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pleasure unto them in everything. Your Lordship, I think, shall shortly perceive the Prior of Ely to be of a froward sort, by evident tokens ;* as, at our coming home, shall be at large related unto you.
"At the writing hereof we have done nothing at Ramsey; saving that one night I communed with the Abbot; whom I found conformable to everything, as shall be at this time put in act.ț And then, as your Lordship's will is, as soon as we have done at Ramsey, we go to Peterborough. And from thence to my House; and so home. The which, I trust, shall be at the farthest on this day come seven days.
"That the blessed Trinity preserve your Lordship's health! "Your Lordship's most bounden Nephew,
"From Ramsey, on Tuesday in the morning."§
The other Letter is still more express as to the consanguinity; it says, among other things, 'And longer than I may have heart so, as my most bounden duty is, to serve the King's Grace with body, goods, and all that ever I am able to make; and your Lordship, as Nature and also your manifold kindness bindeth,-I beseech God I no longer live.' 'As Nature bindeth.' Richard Cromwell then thanks him, with a bow to the very ground, for 'my poore wyef,' who has had some kind remembrance from his Lordship; thinks all his travail but a pastime ;' and remains, 'at Stamford this Saturday at eleven of the clock,—your humble Nephew most bounden,' as in the other case. A vehement, swiftriding man!-Nephew, it has been suggested, did not mean in Henry the Eighth's time so strictly as it now does, brother's or sister's son ; it meant nepos, or rather kinsman of younger generation : but on all hypotheses of its meaning, the consanguinity of Oliver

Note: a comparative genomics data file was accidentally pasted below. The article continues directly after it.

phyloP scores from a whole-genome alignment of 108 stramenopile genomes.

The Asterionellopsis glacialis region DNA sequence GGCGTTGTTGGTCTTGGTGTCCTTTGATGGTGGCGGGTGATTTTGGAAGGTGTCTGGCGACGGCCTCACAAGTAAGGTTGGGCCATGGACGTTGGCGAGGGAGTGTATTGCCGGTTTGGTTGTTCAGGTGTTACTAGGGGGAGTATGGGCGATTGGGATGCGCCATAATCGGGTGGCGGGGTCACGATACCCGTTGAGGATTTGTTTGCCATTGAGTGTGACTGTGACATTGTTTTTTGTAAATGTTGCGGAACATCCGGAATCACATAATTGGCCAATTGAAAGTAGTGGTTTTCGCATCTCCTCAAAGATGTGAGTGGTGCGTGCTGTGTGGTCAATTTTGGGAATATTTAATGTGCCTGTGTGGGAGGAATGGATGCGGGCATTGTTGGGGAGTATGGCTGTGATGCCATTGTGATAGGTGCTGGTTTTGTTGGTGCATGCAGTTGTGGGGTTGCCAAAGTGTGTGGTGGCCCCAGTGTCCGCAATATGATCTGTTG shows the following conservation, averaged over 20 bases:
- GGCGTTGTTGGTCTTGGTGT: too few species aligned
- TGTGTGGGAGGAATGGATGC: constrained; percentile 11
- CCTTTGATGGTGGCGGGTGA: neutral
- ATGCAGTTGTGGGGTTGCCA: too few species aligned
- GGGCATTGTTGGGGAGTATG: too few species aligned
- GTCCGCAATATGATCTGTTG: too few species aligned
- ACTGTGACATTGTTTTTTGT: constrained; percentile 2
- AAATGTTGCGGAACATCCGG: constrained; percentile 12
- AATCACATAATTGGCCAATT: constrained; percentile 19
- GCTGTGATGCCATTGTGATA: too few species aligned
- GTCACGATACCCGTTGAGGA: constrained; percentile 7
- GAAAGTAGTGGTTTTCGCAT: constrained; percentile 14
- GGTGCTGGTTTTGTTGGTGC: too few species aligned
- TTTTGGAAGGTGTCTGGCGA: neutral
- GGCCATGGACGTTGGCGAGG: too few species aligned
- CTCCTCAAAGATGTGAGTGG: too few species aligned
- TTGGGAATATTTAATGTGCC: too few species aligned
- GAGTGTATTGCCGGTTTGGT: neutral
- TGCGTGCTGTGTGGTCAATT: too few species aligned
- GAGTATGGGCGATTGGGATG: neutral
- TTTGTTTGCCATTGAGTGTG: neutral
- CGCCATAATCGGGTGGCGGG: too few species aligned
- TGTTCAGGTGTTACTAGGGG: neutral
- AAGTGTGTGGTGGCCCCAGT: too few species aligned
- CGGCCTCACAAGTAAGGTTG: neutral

* He proved tameable, Sir Richard,—and made your Great-grandson rich, for one consequence of that!
† Brought to legal black-on-white.
+ To London.
§ MSS. Cotton. Cleopatra E. IV., p. 2046. The envelope and address are not here; but this label of address, given in a sixteenth-century hand, and otherwise indicated by the text, is not doubtful. The signature alone, and line preceding that, are in Richard's hand. In the Letter printed by Noble the address remains, in the hand of Richard's clerk
Protector of England and Thomas Mauler of Monasteries is not henceforth to be doubted.
Another indubitable thing is, That this Richard, your Nephew most bounden, has signed himself in various Law-deeds and Notarial papers still extant, Richard Cromwell alias Williams;' also that his sons and grandsons continued to sign Cromwell alias Williams; and even that our Oliver himself in his youth has been known to sign so. And then a third indubitable thing on this matter is, That Leland, an exact man, sent out by Authority in those years to take cognizance and make report of the Church Establishments in England, and whose well-known Itinerary is the fruit of that survey, has written in that work these words; under the head, Commotes* in Glamorganshire :'
Kibworth lieth† from the mouth of Remny up to an Hill in the same Commote, called Kevenon, a six miles from the mouth of Remny. This Hill goeth as a Wall overthwart betwixt the Rivers of Thave‡ and Remny. A two miles from this Hill by the south, and a two miles from Cardiff, be vestigia of a Pile or Manor Place decayed, at Egglis Newith§ in the Parish of Landaff. On the south side of this Hill was born Richard William alias Cromwell, in the Parish of Llanilsen.”||
That Richard Cromwell, then, was of kindred to Thomas Cromwell; that he and his family after him signed' alias Williams;' and that Leland, an accurate man, said and printed, in the official scene where Richard himself was living and conspicuous, he was born in Glamorganshire: these three facts are indubitable;—but to these three we must limit ourselves.
* Commote is the Welsh word Cumwd, now obsolete as an official division, equivalent to cantred, hundred. Kibworth Commote is now Kibbor Hundred.
‡ Thave means Taff; the description of the wall-like Hill between these two streams is recognizably correct; Kevenon, spelt Cevn-on, ‘ash-tree ridge,' is still the name of the Hill.
§ Eglwys Newydd, New Church, abolished now.
|| Noble, i., 238, collated with Leland (Oxford, 1769), iv., fol. 56, pp. 37, 8. Leland gathered his records in six years' between 1533 and 1540; he died, endeavoring to assort them, in 1552. They were long afterwards published by Hearne.